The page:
• Psychiatrists: A psychiatrist is a physician (M.D. or D.O.) with special training in the diagnosis and treatment of mental and emotional illnesses. As medical doctors they are able to prescribe medication, but generally do not counsel patients.

RESOURCE TIP:

Learn more about the types of mental health professionals in this article from Mental Health America.

  • Professional Directories: Here is a list of links tailored for people of color that considers a number of factors for finding the right professional, including specializations and areas of expertise.
  • Insurance Directory: If you have health insurance, calling the number on the back of your health insurance card can help you understand your behavioral healthcare coverage options.
  • Employee Benefits: An Employee Assistance Program (EAP) is a free, confidential program that supports employees experiencing personal or work-related issues. It may provide free therapy sessions.
  • Friend Recommendation: Friends may be helpful in providing suggestions and/or can share their experience with a specific provider.

PLEASE NOTE: The Steve Fund does not endorse or verify the license, skills, or experience of any therapists listed in the directories.

  • Initial consultations: Therapists may have a free initial phone or in-person consultation before setting up an appointment. These consultations are usually 15 minutes or less, covering your background, specific issues you’re struggling with, and your therapy goals.
  • Questions to consider asking:
    • “Have you worked with someone from my community or in similar situations?”
    • “How do you include issues of race and culture in your work?”
    • “Tell me more about your approach.”
    • “How do you recommend treating my issue?”
    • “Do you offer services on a sliding-scale?”
  • How can you tell if a therapist is trustworthy?
    • Does the therapist show compassion, humility, and respect?
    • Is the therapist a good listener?
    • Do they listen without interrupting?
    • Does it seem that the therapist understands you?
    • Are they comfortable answering questions or are they defensive, dismissive, judgmental, trivial, and/or critical?
    • Are they transparent about all details, including payment?
    • Do you feel that the therapist truly cares about you and your issues?
  • Test the Waters
    If you find a therapist is not the best fit, don’t settle. Whether this realization comes during the first meeting or after some time together, it is okay to change therapists. The key thing is to keep seeking support. Remember, you are the consumer.

    If you have been meeting with a therapist for some time and want to change, it may feel uncomfortable mentioning this. If you do, they may help you find someone who is better suited to your needs and refer you to that person. You can also call an administrative assistant to discontinue sessions.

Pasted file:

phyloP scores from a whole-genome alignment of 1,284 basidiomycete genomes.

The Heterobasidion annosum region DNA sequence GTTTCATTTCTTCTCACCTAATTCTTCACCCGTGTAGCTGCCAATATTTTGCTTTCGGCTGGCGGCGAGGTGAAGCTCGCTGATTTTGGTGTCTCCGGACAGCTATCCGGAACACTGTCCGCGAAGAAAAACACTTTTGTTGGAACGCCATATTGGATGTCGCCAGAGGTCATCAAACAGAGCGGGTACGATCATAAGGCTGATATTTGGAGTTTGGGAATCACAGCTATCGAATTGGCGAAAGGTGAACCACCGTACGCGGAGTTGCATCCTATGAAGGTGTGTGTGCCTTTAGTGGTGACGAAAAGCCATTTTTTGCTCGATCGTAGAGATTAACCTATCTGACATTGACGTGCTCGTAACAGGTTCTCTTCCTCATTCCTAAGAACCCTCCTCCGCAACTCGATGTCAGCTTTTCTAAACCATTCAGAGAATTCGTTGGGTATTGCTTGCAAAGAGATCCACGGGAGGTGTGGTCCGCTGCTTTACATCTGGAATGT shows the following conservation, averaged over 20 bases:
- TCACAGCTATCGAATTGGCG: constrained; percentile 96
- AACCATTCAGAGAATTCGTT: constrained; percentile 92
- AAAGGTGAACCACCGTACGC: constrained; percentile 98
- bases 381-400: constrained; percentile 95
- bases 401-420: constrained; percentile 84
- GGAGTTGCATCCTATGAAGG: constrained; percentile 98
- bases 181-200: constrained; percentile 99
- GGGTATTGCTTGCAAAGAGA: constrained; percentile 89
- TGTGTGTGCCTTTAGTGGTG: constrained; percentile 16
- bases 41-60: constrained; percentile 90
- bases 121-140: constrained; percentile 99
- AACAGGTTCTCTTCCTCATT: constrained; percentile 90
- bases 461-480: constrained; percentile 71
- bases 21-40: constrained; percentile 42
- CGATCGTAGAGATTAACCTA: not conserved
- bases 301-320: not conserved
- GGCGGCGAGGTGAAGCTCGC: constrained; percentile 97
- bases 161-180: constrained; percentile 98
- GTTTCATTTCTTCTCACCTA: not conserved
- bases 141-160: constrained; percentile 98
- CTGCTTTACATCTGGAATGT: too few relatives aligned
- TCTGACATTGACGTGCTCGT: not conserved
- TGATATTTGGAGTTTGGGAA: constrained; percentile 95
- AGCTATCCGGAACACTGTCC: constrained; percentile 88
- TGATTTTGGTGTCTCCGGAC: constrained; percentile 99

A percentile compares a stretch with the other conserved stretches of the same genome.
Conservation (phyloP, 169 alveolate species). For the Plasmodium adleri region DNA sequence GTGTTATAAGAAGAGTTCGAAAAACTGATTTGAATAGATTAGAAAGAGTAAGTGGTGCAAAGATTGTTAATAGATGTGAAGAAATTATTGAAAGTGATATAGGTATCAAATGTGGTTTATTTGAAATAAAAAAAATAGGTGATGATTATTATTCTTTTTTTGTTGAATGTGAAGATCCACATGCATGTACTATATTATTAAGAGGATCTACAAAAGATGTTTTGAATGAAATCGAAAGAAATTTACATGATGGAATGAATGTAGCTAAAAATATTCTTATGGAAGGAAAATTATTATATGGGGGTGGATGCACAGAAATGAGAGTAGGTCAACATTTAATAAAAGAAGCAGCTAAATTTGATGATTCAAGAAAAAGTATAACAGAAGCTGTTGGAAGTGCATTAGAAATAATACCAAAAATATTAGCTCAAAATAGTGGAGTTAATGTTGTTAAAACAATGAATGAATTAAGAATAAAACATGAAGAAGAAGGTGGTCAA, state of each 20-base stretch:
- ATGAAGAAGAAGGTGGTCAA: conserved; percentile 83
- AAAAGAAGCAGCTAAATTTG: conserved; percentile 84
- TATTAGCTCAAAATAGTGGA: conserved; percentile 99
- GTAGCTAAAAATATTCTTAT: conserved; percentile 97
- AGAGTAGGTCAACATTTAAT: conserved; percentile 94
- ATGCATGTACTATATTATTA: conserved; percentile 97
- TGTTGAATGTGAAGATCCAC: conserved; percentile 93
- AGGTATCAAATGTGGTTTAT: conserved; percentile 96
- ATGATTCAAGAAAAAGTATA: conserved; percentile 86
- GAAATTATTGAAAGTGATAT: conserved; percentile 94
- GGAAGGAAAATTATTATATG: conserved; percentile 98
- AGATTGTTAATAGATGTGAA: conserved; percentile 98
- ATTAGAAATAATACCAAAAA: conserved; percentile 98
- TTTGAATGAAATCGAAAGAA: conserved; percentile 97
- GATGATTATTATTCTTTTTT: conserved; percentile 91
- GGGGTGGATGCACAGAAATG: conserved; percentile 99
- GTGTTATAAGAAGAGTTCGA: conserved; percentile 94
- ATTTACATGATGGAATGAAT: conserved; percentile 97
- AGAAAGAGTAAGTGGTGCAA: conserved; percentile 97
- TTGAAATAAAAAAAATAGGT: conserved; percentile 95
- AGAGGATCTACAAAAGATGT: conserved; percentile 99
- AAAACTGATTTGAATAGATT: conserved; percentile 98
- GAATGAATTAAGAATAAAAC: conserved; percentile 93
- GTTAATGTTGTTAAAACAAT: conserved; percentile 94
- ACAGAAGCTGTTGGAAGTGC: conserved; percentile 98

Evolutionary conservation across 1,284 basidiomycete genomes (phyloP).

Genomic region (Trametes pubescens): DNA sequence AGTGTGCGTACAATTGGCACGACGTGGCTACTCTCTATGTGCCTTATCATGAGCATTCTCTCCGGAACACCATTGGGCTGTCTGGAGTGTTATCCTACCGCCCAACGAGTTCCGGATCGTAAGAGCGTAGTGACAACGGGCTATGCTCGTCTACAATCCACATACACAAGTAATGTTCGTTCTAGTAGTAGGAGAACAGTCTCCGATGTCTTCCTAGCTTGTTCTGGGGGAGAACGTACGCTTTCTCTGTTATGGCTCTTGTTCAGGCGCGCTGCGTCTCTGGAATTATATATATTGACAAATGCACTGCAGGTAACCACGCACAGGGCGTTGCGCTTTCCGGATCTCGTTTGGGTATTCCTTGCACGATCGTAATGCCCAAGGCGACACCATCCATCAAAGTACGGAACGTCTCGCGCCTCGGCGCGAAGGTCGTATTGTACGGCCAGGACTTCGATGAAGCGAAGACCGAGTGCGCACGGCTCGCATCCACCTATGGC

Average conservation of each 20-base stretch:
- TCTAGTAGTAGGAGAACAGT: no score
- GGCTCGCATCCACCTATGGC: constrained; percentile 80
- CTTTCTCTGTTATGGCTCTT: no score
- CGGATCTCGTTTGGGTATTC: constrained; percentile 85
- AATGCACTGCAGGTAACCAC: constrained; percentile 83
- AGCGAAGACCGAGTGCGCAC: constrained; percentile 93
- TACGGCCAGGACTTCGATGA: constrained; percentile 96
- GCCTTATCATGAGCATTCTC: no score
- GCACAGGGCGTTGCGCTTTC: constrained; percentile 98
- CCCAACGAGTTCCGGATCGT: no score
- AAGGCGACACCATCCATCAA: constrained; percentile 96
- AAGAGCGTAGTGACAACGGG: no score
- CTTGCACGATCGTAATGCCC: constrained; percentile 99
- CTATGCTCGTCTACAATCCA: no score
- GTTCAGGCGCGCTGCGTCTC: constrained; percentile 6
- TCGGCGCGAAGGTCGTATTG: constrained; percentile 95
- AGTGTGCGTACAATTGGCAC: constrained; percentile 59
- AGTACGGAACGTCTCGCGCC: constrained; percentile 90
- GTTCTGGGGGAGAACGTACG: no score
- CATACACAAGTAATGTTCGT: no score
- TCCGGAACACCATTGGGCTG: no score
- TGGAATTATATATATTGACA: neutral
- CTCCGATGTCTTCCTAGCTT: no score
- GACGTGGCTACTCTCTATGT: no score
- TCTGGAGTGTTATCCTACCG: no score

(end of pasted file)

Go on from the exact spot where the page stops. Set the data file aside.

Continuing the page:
Resource Tip:

PLEASE NOTE: The Steve Fund does not endorse or verify the license, skills, or experience of any therapists listed in the directories.

collage

7 non-therapy practices to help a young person in your life

Taking care of our mental health and emotional well-being is an active process and each of us and our loved ones are in different places along our journeys. Here are seven ways to support the mental health of a young person of color in your life.

1  Journal: Writing in a journal helps us express how we feel and adds a “well-being check” into our lives. Questions can help get us started: “How am I feeling today?”, “What challenges did I face today?”, and “What went well for me today?” Our responses can help us both understand our feelings and take steps to address our well-being.

2  Move your body: Movement boosts our energy and mood. Whether we take a moment to dance, go outside, or play with a pet, it is important to connect and renew both mind and body.

3  Rest and relax: Rest for the sake of resting, not to do more. Take a nap, take a break, or disconnect from social media for a period of time.

4  Talk with a trusted loved one: When we share our stories, we feel less alone. Speak with a trusted friend, family member, faith leader, mentor, partner, or teacher and let them know how you’re feeling.

5  Work your inner voice: Start by recognizing your feelings rather than denying them. Then, have a conversation with yourself about your feelings and where you’d like to focus.

6  Start a gratitude practice: Gratitude can help shift negative emotions and experiences to positive ones. Here is a simple way to start: Sit and take deep breaths, reflecting on a different topic per breath or a few breaths:

  • One thing you’re looking forward to
  • One thing you’re proud of
  • One thing about who you want to be
  • Five people you’re grateful for
  • One thing you like about the way you look

7  Try a new hobby: Discover or deepen your interests, skills, and talents by trying something new. Don’t worry about being the greatest — it’s about the process, not perfection. Find tutorials on YouTube, read books, and consider attending an online workshop.

Share Your Story — When we share our stories we feel less alone

Past Event

Survival vs.Thrival: Supporting Black young women and girls in seeking their joy and magic

Wednesday, May 18
1:00-2:30 PM ET

Discuss the concept of “Black Joy” and what it means for Black young women and girls to thrive, not just survive. This session will be interactive and creative, and invite participants to reimagine and reflect on their own survival and thrival practices.

Past Event

Reclaiming and Liberating our Bodies: Supporting healthy body image and self-esteem for Black young women and girls

Wednesday, May 25
1:00 PM ET

Join a community conversation about physical wellness and supporting Black young women and girls with integrating positive and healthy body image skills and practices that supports and uplift mental health and wellness.

Upcoming Event

woman reading

Celebrating Black young women and girls as bosses and creatives: A community conversation on entrepreneurship and wellness

Wednesday, June 15
1:00 PM ET

Black young women and girls are thriving as bosses and creatives within entrepreneurship! Explore this growing career field and discuss the benefits for Black young women and girls — and how to support and uplift their creative ventures. Come celebrate Juneteenth with us!

In the News

The Steve Fund’s Response to the Tragedy in Buffalo

Donate

Join the Steve Fund in supporting the mental health and wellness of young people of color.

Our Mission: Promoting the mental health and emotional well-being of young people of color